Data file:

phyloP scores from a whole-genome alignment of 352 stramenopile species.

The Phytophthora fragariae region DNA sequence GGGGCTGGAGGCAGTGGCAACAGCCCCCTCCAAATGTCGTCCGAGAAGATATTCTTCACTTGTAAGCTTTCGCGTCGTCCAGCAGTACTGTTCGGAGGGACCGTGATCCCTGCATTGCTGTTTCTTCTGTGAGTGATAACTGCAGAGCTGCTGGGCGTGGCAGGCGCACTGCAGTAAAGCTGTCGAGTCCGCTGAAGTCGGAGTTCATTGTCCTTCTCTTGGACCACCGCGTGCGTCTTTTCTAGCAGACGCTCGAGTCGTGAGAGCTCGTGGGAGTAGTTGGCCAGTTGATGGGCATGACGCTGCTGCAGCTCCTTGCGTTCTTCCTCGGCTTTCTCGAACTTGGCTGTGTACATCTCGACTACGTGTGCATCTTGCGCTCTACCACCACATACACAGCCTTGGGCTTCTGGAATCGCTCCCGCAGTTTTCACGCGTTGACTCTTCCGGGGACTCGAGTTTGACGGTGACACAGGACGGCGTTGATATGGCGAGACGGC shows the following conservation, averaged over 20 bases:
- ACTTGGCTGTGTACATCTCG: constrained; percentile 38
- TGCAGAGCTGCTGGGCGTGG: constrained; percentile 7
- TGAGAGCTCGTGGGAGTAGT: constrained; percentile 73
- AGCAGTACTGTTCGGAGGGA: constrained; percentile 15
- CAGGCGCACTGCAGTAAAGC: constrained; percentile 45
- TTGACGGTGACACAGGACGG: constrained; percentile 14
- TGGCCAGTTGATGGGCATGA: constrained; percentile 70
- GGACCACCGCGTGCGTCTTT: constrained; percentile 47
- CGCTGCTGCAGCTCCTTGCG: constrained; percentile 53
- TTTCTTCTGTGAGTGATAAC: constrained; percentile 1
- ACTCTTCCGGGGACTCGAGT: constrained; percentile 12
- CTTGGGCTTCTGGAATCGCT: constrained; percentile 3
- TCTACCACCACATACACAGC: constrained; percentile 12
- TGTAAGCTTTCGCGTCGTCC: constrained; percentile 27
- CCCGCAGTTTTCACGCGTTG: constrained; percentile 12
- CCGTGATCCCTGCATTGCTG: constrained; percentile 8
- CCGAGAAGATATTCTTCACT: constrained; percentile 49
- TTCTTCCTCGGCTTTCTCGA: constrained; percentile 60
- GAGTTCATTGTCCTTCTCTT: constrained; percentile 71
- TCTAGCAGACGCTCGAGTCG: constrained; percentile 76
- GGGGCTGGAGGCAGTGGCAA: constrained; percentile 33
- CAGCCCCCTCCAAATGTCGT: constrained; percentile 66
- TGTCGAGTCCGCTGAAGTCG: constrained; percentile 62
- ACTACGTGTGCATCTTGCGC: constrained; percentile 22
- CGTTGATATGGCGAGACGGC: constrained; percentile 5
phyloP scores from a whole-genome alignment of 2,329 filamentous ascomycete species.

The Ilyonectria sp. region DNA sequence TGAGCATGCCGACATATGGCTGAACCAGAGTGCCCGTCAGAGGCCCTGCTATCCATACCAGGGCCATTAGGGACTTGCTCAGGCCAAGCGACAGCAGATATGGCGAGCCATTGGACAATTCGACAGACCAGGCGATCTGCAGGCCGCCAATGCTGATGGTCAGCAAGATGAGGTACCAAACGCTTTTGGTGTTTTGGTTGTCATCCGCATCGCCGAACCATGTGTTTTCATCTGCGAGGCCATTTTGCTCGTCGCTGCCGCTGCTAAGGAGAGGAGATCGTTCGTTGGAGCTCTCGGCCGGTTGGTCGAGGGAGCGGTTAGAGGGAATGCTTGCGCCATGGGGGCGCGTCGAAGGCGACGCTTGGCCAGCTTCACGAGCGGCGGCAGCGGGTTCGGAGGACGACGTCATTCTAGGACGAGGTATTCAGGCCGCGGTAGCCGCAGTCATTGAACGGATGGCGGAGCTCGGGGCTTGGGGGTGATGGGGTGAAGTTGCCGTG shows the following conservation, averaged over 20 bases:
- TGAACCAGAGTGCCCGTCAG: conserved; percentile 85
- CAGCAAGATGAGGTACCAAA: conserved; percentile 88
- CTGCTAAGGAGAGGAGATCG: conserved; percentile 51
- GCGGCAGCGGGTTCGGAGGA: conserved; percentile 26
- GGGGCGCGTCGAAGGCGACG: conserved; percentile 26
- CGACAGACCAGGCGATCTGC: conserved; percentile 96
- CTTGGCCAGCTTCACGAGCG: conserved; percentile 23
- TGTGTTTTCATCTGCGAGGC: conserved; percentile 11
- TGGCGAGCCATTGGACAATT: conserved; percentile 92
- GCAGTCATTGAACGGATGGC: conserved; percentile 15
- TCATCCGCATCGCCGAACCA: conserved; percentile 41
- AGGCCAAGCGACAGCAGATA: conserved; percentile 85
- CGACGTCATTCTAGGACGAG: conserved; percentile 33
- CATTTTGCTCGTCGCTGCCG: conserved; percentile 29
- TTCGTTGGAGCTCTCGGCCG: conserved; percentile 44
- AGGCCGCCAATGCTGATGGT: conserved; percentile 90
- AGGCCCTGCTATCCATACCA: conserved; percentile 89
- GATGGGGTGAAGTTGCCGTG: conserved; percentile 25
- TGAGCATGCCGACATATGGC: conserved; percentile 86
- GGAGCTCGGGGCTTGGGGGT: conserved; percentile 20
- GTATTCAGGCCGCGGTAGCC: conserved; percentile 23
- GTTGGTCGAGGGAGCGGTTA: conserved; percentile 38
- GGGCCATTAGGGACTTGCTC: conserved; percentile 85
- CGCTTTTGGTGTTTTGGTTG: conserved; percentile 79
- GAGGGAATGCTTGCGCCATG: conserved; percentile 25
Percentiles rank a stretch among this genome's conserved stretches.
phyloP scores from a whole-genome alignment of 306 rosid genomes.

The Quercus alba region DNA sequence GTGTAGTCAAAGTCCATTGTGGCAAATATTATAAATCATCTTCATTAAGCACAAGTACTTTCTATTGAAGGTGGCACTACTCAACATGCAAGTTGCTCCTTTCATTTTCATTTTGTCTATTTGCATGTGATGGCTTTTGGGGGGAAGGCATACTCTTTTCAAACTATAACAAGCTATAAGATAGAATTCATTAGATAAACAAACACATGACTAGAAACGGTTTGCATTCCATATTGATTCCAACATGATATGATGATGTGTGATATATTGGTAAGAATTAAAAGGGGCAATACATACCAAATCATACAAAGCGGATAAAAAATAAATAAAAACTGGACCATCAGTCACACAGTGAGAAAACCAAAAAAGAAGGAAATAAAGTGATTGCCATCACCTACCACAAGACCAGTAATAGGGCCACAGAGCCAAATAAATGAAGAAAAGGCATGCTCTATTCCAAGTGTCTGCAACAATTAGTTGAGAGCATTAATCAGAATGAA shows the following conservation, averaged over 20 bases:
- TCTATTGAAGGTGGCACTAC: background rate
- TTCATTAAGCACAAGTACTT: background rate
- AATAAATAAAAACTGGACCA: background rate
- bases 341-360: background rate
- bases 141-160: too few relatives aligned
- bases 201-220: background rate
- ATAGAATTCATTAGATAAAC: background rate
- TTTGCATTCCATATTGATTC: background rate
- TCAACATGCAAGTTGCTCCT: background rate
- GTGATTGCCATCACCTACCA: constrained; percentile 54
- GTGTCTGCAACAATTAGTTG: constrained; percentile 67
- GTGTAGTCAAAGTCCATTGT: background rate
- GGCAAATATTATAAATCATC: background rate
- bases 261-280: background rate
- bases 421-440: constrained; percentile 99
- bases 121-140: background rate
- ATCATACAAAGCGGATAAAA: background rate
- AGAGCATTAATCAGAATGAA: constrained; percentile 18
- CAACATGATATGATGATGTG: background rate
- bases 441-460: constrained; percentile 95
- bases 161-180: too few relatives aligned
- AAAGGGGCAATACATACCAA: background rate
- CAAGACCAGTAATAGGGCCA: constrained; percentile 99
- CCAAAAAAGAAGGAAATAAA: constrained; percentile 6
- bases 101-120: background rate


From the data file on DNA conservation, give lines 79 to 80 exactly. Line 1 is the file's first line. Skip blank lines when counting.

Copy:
- AAAGGGGCAATACATACCAA: background rate
- CAAGACCAGTAATAGGGCCA: constrained; percentile 99